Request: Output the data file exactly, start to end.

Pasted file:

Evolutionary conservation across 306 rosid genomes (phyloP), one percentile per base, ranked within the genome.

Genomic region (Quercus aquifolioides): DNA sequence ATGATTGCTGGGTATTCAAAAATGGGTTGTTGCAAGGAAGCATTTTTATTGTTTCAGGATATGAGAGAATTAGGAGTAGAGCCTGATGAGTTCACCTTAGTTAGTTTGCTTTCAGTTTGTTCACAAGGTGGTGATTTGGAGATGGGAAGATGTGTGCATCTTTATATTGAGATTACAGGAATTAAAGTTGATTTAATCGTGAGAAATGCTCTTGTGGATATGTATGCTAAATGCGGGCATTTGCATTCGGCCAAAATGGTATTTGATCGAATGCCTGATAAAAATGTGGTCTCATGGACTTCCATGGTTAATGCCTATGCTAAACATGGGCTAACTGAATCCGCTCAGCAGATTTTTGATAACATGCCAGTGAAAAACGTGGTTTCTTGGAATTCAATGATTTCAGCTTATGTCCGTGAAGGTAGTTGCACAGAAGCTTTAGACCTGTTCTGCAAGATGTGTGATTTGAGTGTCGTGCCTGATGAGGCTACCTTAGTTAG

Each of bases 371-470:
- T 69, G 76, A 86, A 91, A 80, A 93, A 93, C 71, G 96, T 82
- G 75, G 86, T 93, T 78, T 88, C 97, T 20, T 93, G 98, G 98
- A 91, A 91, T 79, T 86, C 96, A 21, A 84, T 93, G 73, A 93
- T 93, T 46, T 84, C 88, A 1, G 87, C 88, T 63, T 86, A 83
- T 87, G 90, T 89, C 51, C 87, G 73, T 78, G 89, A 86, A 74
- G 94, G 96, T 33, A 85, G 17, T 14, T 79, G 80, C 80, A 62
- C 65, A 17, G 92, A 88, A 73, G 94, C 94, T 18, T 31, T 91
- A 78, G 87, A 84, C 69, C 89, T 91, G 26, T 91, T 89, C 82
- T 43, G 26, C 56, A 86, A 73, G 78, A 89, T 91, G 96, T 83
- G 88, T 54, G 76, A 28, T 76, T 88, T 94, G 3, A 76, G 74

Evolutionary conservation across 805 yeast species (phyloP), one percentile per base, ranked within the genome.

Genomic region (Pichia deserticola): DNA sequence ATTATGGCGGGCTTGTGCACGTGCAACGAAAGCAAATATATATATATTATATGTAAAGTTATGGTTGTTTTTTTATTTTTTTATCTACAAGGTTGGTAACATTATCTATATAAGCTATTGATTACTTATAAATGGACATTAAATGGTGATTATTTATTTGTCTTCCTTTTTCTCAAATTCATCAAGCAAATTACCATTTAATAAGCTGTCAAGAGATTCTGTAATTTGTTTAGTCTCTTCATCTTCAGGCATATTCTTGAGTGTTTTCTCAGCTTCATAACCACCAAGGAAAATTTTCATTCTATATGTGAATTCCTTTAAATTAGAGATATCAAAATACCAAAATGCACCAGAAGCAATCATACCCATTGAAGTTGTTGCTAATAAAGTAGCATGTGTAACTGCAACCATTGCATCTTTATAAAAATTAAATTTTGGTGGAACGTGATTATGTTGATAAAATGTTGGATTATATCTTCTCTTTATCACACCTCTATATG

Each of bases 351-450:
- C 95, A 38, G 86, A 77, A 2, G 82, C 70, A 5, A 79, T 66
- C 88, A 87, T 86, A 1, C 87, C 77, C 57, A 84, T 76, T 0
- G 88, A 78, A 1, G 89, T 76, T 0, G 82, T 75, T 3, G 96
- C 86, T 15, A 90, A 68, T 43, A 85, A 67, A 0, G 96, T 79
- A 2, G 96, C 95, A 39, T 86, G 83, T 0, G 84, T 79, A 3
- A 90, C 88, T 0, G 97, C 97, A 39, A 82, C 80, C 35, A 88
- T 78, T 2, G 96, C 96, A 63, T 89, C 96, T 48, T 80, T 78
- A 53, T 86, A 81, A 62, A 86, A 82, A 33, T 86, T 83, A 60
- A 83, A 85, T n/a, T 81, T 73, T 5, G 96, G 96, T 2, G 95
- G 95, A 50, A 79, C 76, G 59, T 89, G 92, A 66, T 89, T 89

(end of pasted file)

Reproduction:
Evolutionary conservation across 306 rosid genomes (phyloP), one percentile per base, ranked within the genome.

Genomic region (Quercus aquifolioides): DNA sequence ATGATTGCTGGGTATTCAAAAATGGGTTGTTGCAAGGAAGCATTTTTATTGTTTCAGGATATGAGAGAATTAGGAGTAGAGCCTGATGAGTTCACCTTAGTTAGTTTGCTTTCAGTTTGTTCACAAGGTGGTGATTTGGAGATGGGAAGATGTGTGCATCTTTATATTGAGATTACAGGAATTAAAGTTGATTTAATCGTGAGAAATGCTCTTGTGGATATGTATGCTAAATGCGGGCATTTGCATTCGGCCAAAATGGTATTTGATCGAATGCCTGATAAAAATGTGGTCTCATGGACTTCCATGGTTAATGCCTATGCTAAACATGGGCTAACTGAATCCGCTCAGCAGATTTTTGATAACATGCCAGTGAAAAACGTGGTTTCTTGGAATTCAATGATTTCAGCTTATGTCCGTGAAGGTAGTTGCACAGAAGCTTTAGACCTGTTCTGCAAGATGTGTGATTTGAGTGTCGTGCCTGATGAGGCTACCTTAGTTAG

Each of bases 371-470:
- T 69, G 76, A 86, A 91, A 80, A 93, A 93, C 71, G 96, T 82
- G 75, G 86, T 93, T 78, T 88, C 97, T 20, T 93, G 98, G 98
- A 91, A 91, T 79, T 86, C 96, A 21, A 84, T 93, G 73, A 93
- T 93, T 46, T 84, C 88, A 1, G 87, C 88, T 63, T 86, A 83
- T 87, G 90, T 89, C 51, C 87, G 73, T 78, G 89, A 86, A 74
- G 94, G 96, T 33, A 85, G 17, T 14, T 79, G 80, C 80, A 62
- C 65, A 17, G 92, A 88, A 73, G 94, C 94, T 18, T 31, T 91
- A 78, G 87, A 84, C 69, C 89, T 91, G 26, T 91, T 89, C 82
- T 43, G 26, C 56, A 86, A 73, G 78, A 89, T 91, G 96, T 83
- G 88, T 54, G 76, A 28, T 76, T 88, T 94, G 3, A 76, G 74

Evolutionary conservation across 805 yeast species (phyloP), one percentile per base, ranked within the genome.

Genomic region (Pichia deserticola): DNA sequence ATTATGGCGGGCTTGTGCACGTGCAACGAAAGCAAATATATATATATTATATGTAAAGTTATGGTTGTTTTTTTATTTTTTTATCTACAAGGTTGGTAACATTATCTATATAAGCTATTGATTACTTATAAATGGACATTAAATGGTGATTATTTATTTGTCTTCCTTTTTCTCAAATTCATCAAGCAAATTACCATTTAATAAGCTGTCAAGAGATTCTGTAATTTGTTTAGTCTCTTCATCTTCAGGCATATTCTTGAGTGTTTTCTCAGCTTCATAACCACCAAGGAAAATTTTCATTCTATATGTGAATTCCTTTAAATTAGAGATATCAAAATACCAAAATGCACCAGAAGCAATCATACCCATTGAAGTTGTTGCTAATAAAGTAGCATGTGTAACTGCAACCATTGCATCTTTATAAAAATTAAATTTTGGTGGAACGTGATTATGTTGATAAAATGTTGGATTATATCTTCTCTTTATCACACCTCTATATG

Each of bases 351-450:
- C 95, A 38, G 86, A 77, A 2, G 82, C 70, A 5, A 79, T 66
- C 88, A 87, T 86, A 1, C 87, C 77, C 57, A 84, T 76, T 0
- G 88, A 78, A 1, G 89, T 76, T 0, G 82, T 75, T 3, G 96
- C 86, T 15, A 90, A 68, T 43, A 85, A 67, A 0, G 96, T 79
- A 2, G 96, C 95, A 39, T 86, G 83, T 0, G 84, T 79, A 3
- A 90, C 88, T 0, G 97, C 97, A 39, A 82, C 80, C 35, A 88
- T 78, T 2, G 96, C 96, A 63, T 89, C 96, T 48, T 80, T 78
- A 53, T 86, A 81, A 62, A 86, A 82, A 33, T 86, T 83, A 60
- A 83, A 85, T n/a, T 81, T 73, T 5, G 96, G 96, T 2, G 95
- G 95, A 50, A 79, C 76, G 59, T 89, G 92, A 66, T 89, T 89